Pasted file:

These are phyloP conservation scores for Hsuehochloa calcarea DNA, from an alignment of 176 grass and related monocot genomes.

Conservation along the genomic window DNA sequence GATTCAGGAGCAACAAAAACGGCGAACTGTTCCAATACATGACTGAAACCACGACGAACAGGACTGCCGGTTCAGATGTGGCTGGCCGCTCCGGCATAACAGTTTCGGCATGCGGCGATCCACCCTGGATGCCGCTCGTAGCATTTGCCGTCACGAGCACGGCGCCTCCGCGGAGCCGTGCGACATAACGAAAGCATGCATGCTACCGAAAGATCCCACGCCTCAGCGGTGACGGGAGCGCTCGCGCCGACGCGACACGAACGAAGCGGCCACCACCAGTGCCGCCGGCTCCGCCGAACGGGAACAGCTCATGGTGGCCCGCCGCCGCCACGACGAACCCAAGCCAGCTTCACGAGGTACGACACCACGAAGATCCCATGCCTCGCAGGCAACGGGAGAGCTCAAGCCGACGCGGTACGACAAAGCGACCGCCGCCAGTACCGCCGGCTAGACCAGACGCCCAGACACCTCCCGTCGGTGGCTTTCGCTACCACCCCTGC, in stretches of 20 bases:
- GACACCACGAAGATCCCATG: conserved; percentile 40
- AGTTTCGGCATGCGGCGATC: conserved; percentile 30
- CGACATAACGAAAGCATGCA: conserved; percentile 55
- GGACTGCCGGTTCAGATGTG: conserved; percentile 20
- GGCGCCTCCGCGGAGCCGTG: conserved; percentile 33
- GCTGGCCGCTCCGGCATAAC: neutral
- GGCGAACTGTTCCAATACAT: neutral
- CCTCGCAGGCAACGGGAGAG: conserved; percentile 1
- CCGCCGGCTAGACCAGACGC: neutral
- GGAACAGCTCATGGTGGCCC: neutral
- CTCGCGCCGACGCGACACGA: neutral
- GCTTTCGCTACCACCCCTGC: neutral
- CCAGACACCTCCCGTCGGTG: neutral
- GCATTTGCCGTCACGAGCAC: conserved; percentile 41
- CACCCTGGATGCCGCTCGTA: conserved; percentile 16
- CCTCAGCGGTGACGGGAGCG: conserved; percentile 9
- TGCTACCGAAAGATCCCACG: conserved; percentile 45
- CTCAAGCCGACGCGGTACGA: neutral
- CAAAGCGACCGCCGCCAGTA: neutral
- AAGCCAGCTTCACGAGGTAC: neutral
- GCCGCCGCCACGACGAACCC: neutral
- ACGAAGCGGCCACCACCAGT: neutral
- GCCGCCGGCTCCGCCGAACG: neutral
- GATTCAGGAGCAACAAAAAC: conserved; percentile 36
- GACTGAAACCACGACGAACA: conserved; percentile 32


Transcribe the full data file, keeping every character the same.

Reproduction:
These are phyloP conservation scores for Hsuehochloa calcarea DNA, from an alignment of 176 grass and related monocot genomes.

Conservation along the genomic window DNA sequence GATTCAGGAGCAACAAAAACGGCGAACTGTTCCAATACATGACTGAAACCACGACGAACAGGACTGCCGGTTCAGATGTGGCTGGCCGCTCCGGCATAACAGTTTCGGCATGCGGCGATCCACCCTGGATGCCGCTCGTAGCATTTGCCGTCACGAGCACGGCGCCTCCGCGGAGCCGTGCGACATAACGAAAGCATGCATGCTACCGAAAGATCCCACGCCTCAGCGGTGACGGGAGCGCTCGCGCCGACGCGACACGAACGAAGCGGCCACCACCAGTGCCGCCGGCTCCGCCGAACGGGAACAGCTCATGGTGGCCCGCCGCCGCCACGACGAACCCAAGCCAGCTTCACGAGGTACGACACCACGAAGATCCCATGCCTCGCAGGCAACGGGAGAGCTCAAGCCGACGCGGTACGACAAAGCGACCGCCGCCAGTACCGCCGGCTAGACCAGACGCCCAGACACCTCCCGTCGGTGGCTTTCGCTACCACCCCTGC, in stretches of 20 bases:
- GACACCACGAAGATCCCATG: conserved; percentile 40
- AGTTTCGGCATGCGGCGATC: conserved; percentile 30
- CGACATAACGAAAGCATGCA: conserved; percentile 55
- GGACTGCCGGTTCAGATGTG: conserved; percentile 20
- GGCGCCTCCGCGGAGCCGTG: conserved; percentile 33
- GCTGGCCGCTCCGGCATAAC: neutral
- GGCGAACTGTTCCAATACAT: neutral
- CCTCGCAGGCAACGGGAGAG: conserved; percentile 1
- CCGCCGGCTAGACCAGACGC: neutral
- GGAACAGCTCATGGTGGCCC: neutral
- CTCGCGCCGACGCGACACGA: neutral
- GCTTTCGCTACCACCCCTGC: neutral
- CCAGACACCTCCCGTCGGTG: neutral
- GCATTTGCCGTCACGAGCAC: conserved; percentile 41
- CACCCTGGATGCCGCTCGTA: conserved; percentile 16
- CCTCAGCGGTGACGGGAGCG: conserved; percentile 9
- TGCTACCGAAAGATCCCACG: conserved; percentile 45
- CTCAAGCCGACGCGGTACGA: neutral
- CAAAGCGACCGCCGCCAGTA: neutral
- AAGCCAGCTTCACGAGGTAC: neutral
- GCCGCCGCCACGACGAACCC: neutral
- ACGAAGCGGCCACCACCAGT: neutral
- GCCGCCGGCTCCGCCGAACG: neutral
- GATTCAGGAGCAACAAAAAC: conserved; percentile 36
- GACTGAAACCACGACGAACA: conserved; percentile 32